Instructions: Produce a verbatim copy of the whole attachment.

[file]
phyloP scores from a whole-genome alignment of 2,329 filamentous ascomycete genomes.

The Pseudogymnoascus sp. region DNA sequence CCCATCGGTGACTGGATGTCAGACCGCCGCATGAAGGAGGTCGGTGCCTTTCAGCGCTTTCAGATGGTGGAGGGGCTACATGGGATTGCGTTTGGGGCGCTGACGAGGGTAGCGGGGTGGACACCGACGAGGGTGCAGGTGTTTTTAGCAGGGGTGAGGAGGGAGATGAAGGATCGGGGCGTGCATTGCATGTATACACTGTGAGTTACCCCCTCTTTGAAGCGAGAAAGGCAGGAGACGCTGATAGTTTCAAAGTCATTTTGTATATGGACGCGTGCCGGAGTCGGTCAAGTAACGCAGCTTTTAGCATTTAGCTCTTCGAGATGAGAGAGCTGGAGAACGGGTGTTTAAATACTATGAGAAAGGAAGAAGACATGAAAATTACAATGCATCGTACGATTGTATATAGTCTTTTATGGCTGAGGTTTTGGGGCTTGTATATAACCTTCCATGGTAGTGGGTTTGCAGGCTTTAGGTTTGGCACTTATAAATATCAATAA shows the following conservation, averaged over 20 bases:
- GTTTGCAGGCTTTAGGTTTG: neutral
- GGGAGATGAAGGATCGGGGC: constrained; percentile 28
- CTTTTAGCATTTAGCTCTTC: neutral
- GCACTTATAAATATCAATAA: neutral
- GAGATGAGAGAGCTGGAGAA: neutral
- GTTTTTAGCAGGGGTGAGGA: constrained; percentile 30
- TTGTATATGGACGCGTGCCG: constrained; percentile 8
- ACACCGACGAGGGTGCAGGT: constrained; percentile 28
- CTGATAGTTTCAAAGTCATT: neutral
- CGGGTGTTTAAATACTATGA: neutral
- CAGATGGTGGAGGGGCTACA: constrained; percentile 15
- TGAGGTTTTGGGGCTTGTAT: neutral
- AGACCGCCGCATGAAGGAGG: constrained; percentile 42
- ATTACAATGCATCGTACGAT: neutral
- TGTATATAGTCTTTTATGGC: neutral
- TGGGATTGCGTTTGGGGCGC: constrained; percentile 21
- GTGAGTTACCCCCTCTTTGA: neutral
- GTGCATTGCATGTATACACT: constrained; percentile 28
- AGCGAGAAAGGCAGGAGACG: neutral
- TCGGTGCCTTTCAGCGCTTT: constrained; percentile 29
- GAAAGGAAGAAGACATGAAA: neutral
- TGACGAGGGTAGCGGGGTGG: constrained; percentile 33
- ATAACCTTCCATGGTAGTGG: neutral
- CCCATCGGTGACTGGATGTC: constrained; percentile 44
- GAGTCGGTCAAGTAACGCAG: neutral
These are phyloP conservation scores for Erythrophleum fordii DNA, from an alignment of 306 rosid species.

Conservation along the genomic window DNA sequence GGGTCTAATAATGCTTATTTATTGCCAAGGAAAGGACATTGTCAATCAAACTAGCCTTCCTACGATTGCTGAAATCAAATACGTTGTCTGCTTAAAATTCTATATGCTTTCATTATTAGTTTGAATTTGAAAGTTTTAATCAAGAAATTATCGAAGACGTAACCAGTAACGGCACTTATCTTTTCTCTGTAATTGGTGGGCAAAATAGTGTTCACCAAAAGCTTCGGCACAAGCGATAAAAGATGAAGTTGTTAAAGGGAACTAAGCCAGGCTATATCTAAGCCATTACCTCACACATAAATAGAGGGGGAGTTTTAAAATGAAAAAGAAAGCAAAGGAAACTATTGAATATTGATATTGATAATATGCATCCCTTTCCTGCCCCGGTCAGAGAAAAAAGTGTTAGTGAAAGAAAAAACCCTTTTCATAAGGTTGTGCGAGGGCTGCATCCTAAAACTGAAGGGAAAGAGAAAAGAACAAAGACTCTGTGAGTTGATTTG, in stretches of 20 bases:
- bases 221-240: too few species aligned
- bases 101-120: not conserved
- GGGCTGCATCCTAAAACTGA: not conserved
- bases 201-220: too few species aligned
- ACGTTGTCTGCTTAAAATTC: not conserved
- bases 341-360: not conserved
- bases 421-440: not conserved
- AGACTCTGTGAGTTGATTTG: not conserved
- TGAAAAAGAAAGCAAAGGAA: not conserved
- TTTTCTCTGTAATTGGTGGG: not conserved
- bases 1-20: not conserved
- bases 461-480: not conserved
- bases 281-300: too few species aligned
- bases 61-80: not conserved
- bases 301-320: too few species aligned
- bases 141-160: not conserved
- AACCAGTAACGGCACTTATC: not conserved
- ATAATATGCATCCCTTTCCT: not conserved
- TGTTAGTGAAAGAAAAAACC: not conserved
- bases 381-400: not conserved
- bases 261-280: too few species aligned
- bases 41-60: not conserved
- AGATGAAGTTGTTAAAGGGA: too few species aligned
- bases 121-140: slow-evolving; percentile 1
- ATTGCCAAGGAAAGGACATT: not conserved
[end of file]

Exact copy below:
phyloP scores from a whole-genome alignment of 2,329 filamentous ascomycete genomes.

The Pseudogymnoascus sp. region DNA sequence CCCATCGGTGACTGGATGTCAGACCGCCGCATGAAGGAGGTCGGTGCCTTTCAGCGCTTTCAGATGGTGGAGGGGCTACATGGGATTGCGTTTGGGGCGCTGACGAGGGTAGCGGGGTGGACACCGACGAGGGTGCAGGTGTTTTTAGCAGGGGTGAGGAGGGAGATGAAGGATCGGGGCGTGCATTGCATGTATACACTGTGAGTTACCCCCTCTTTGAAGCGAGAAAGGCAGGAGACGCTGATAGTTTCAAAGTCATTTTGTATATGGACGCGTGCCGGAGTCGGTCAAGTAACGCAGCTTTTAGCATTTAGCTCTTCGAGATGAGAGAGCTGGAGAACGGGTGTTTAAATACTATGAGAAAGGAAGAAGACATGAAAATTACAATGCATCGTACGATTGTATATAGTCTTTTATGGCTGAGGTTTTGGGGCTTGTATATAACCTTCCATGGTAGTGGGTTTGCAGGCTTTAGGTTTGGCACTTATAAATATCAATAA shows the following conservation, averaged over 20 bases:
- GTTTGCAGGCTTTAGGTTTG: neutral
- GGGAGATGAAGGATCGGGGC: constrained; percentile 28
- CTTTTAGCATTTAGCTCTTC: neutral
- GCACTTATAAATATCAATAA: neutral
- GAGATGAGAGAGCTGGAGAA: neutral
- GTTTTTAGCAGGGGTGAGGA: constrained; percentile 30
- TTGTATATGGACGCGTGCCG: constrained; percentile 8
- ACACCGACGAGGGTGCAGGT: constrained; percentile 28
- CTGATAGTTTCAAAGTCATT: neutral
- CGGGTGTTTAAATACTATGA: neutral
- CAGATGGTGGAGGGGCTACA: constrained; percentile 15
- TGAGGTTTTGGGGCTTGTAT: neutral
- AGACCGCCGCATGAAGGAGG: constrained; percentile 42
- ATTACAATGCATCGTACGAT: neutral
- TGTATATAGTCTTTTATGGC: neutral
- TGGGATTGCGTTTGGGGCGC: constrained; percentile 21
- GTGAGTTACCCCCTCTTTGA: neutral
- GTGCATTGCATGTATACACT: constrained; percentile 28
- AGCGAGAAAGGCAGGAGACG: neutral
- TCGGTGCCTTTCAGCGCTTT: constrained; percentile 29
- GAAAGGAAGAAGACATGAAA: neutral
- TGACGAGGGTAGCGGGGTGG: constrained; percentile 33
- ATAACCTTCCATGGTAGTGG: neutral
- CCCATCGGTGACTGGATGTC: constrained; percentile 44
- GAGTCGGTCAAGTAACGCAG: neutral
These are phyloP conservation scores for Erythrophleum fordii DNA, from an alignment of 306 rosid species.

Conservation along the genomic window DNA sequence GGGTCTAATAATGCTTATTTATTGCCAAGGAAAGGACATTGTCAATCAAACTAGCCTTCCTACGATTGCTGAAATCAAATACGTTGTCTGCTTAAAATTCTATATGCTTTCATTATTAGTTTGAATTTGAAAGTTTTAATCAAGAAATTATCGAAGACGTAACCAGTAACGGCACTTATCTTTTCTCTGTAATTGGTGGGCAAAATAGTGTTCACCAAAAGCTTCGGCACAAGCGATAAAAGATGAAGTTGTTAAAGGGAACTAAGCCAGGCTATATCTAAGCCATTACCTCACACATAAATAGAGGGGGAGTTTTAAAATGAAAAAGAAAGCAAAGGAAACTATTGAATATTGATATTGATAATATGCATCCCTTTCCTGCCCCGGTCAGAGAAAAAAGTGTTAGTGAAAGAAAAAACCCTTTTCATAAGGTTGTGCGAGGGCTGCATCCTAAAACTGAAGGGAAAGAGAAAAGAACAAAGACTCTGTGAGTTGATTTG, in stretches of 20 bases:
- bases 221-240: too few species aligned
- bases 101-120: not conserved
- GGGCTGCATCCTAAAACTGA: not conserved
- bases 201-220: too few species aligned
- ACGTTGTCTGCTTAAAATTC: not conserved
- bases 341-360: not conserved
- bases 421-440: not conserved
- AGACTCTGTGAGTTGATTTG: not conserved
- TGAAAAAGAAAGCAAAGGAA: not conserved
- TTTTCTCTGTAATTGGTGGG: not conserved
- bases 1-20: not conserved
- bases 461-480: not conserved
- bases 281-300: too few species aligned
- bases 61-80: not conserved
- bases 301-320: too few species aligned
- bases 141-160: not conserved
- AACCAGTAACGGCACTTATC: not conserved
- ATAATATGCATCCCTTTCCT: not conserved
- TGTTAGTGAAAGAAAAAACC: not conserved
- bases 381-400: not conserved
- bases 261-280: too few species aligned
- bases 41-60: not conserved
- AGATGAAGTTGTTAAAGGGA: too few species aligned
- bases 121-140: slow-evolving; percentile 1
- ATTGCCAAGGAAAGGACATT: not conserved